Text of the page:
4. Medication is poison. If you take medication for depression or bipolar disease you need to suck it up and heal yourself. Uh, um, sure. Or... maybe some people ought to shut the fuck up and stop giving medical advice without a degree in medicine. 
  5. Feminists are frigid bitches. Why do you say that as if it's a bad thing? Maybe I'm not a frigid bitch, maybe you are just kind of crude, smelly, and unattractive. I'm not saying that's how it is, I'm just offering up some other options for consideration.
As you can probably see if you've gotten this far into this cranky post, it's been a slow news day. Nothing much going on except for ebola showing up in the US, America blowing stuff up in the Middle East (for a change), killer flu strains in over 30 states paralyzing children, and an armed robbery at my favorite nature preserve. 

So all I could write about was how dumb the internet is. It isn't my fault. Nothing else to discuss.

Did you know that it's a series of tubes?

Saturday, September 20, 2014

The NFL & Our Culture of Violence

Warning: rant in progress
As the spectacle of domestic violence and the NFL plays out on televisions across America, I'm guessing I can't be the only person in this country who finds this drama a little bit sick.

Even Dr. Phil is in on it now; a sure sign that the circus is in town for real.

Here are my thoughts, such as they are:
  1. The NFL doesn't give a shit about domestic violence. The NFL cares about profit and fans. So far, no one, and I mean NO ONE thinks fans are going to stop going to games or watching NFL football because some of the players punch their wives in the face or hit their four-year-olds with sticks. If you are upset that some NFL players are as violent at home as they are on the field but you are still watching and/or going to games, shut up. 
  2. Football in America is all about violence. If you don't believe me, attend just one pee wee football game and watch the parents get into fist fights and foam at the mouth swearing on the sidelines, as their confused five-year-old boys toddle a ball up and down a big field, hoping to be admired and loved. If you happen to be one of those parents, shame on you.
  3. Don't tell me you don't know that high school and college football players are considered rarified, privileged creatures who can do no wrong even as they degrade and demean others off the field, commit atrocities and, well, do great wrong whenever they are so inclined. Not every player certainly, but how long have these young men been held up to the community as shining examples of perfect manhood, while year after year some of them rape and harm 'townies' and any female they consider to be a sub-creature, which, basically, is almost any female. These women are shuffled away by authorities and if they do press charges they are deemed sluts. Nice. As if engaging in violent gang sex doesn't demean men, only women.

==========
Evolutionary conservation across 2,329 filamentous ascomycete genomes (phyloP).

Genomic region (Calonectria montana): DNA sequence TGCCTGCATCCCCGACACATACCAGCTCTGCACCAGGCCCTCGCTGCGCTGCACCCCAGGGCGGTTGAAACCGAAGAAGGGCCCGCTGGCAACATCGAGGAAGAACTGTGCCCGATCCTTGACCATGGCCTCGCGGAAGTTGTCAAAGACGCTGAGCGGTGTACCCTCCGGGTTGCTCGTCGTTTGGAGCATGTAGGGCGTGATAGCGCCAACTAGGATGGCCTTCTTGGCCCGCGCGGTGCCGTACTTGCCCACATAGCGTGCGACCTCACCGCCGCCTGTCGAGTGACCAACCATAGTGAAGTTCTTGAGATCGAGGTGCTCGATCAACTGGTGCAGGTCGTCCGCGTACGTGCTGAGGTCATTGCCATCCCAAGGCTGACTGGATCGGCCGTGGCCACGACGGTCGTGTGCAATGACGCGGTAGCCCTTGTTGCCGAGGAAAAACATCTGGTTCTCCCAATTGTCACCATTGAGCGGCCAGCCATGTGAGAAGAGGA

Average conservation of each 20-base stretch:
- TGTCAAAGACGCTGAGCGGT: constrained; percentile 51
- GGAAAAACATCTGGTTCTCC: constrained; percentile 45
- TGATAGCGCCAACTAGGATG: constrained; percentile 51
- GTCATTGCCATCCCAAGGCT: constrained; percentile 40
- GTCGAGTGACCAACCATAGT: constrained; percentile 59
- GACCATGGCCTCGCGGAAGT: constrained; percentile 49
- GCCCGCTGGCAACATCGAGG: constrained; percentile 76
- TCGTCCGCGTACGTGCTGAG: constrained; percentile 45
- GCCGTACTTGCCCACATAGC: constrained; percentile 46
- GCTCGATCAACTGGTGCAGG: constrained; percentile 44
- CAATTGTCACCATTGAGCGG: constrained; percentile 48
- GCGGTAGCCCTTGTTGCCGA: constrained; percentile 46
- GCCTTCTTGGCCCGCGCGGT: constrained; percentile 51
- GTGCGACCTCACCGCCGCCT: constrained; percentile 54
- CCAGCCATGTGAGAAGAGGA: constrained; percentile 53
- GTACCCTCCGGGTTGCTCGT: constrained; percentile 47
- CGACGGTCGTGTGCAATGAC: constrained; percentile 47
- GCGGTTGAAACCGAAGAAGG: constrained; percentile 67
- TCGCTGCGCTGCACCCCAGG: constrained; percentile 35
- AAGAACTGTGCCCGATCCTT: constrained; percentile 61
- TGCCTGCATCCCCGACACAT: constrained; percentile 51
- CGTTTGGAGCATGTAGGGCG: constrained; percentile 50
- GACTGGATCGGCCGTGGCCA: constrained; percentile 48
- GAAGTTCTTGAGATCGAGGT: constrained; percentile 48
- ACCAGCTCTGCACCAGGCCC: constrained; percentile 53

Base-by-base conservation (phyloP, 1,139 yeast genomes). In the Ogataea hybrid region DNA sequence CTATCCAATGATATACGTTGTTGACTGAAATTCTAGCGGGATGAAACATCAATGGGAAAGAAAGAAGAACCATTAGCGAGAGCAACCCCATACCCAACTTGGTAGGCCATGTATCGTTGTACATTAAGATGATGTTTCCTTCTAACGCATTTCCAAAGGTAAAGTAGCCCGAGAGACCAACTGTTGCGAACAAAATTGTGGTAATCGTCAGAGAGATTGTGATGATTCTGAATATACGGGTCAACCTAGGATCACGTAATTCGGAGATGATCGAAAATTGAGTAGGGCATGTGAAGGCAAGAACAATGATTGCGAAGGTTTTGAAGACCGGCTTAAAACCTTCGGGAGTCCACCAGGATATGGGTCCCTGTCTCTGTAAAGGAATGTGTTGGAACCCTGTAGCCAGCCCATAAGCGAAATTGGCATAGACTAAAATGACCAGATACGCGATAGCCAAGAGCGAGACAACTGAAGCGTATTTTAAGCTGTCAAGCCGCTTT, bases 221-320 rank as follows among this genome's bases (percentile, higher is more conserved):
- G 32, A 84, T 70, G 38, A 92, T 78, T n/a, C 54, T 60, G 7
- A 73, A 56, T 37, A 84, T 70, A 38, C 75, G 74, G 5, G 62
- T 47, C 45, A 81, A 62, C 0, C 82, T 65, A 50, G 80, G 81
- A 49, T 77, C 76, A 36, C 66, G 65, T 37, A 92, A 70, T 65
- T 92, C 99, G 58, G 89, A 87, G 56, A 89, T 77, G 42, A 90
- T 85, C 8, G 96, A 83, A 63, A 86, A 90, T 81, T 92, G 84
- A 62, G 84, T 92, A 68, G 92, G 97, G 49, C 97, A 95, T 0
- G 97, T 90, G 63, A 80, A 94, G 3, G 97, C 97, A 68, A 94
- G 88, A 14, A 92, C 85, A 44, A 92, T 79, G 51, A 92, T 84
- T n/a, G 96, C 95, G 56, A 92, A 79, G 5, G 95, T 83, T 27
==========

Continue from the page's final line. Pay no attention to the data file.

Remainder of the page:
4. How many football players come from the upper classes? A few. Some quarterbacks. But most of the muscle comes from the black community and the working class. These men are gladiators. We can call them football players if it makes us feel better, but if you can't see through this you are deluding yourself. We make sure they play on broken bones and torn ligaments. When later in life they end up with permanent, traumatic brain injury, we throw them away. We figure it's fair because some of them make a lot of money for a short time.
Sports doesn't have to be like this, but it is like this, and has been for a very long time. 

Don't get me wrong. I watch football and sometimes I even enjoy it. But I don't nurse the delusion that I am watching squads of heroes. 

I know what sports in America is, I've seen it up close and personal most of my life, being related by birth to a 'sports hero' and local legend. It never has been what some people want to believe it is, and it seems to me that a better approach than screaming and crying when your heroes let you down is grow up a bit and see the world for what it is. 

Not that the world has to be what it is. 

We don't have to raise boys by knocking them around and bullying them into 'toughness'. We don't have to make it clear to them that the boys who matter most, the boys who are admired most, are the boys who can be mean as hell and pretend to be nice. As a culture we could instead demand good sportsmanship, kind behavior, scholarship, and accountability, but we don't. 

We want our guns. We want our macho saviors. We want to know that, as a nation, we can bomb into oblivion any country that shows us disrespect no matter how ineffective that strategy proves to be. If we have to watch a black man on TV, we want to see him mow down a squad of other black men, not give a Presidential speech, not host Cosmos.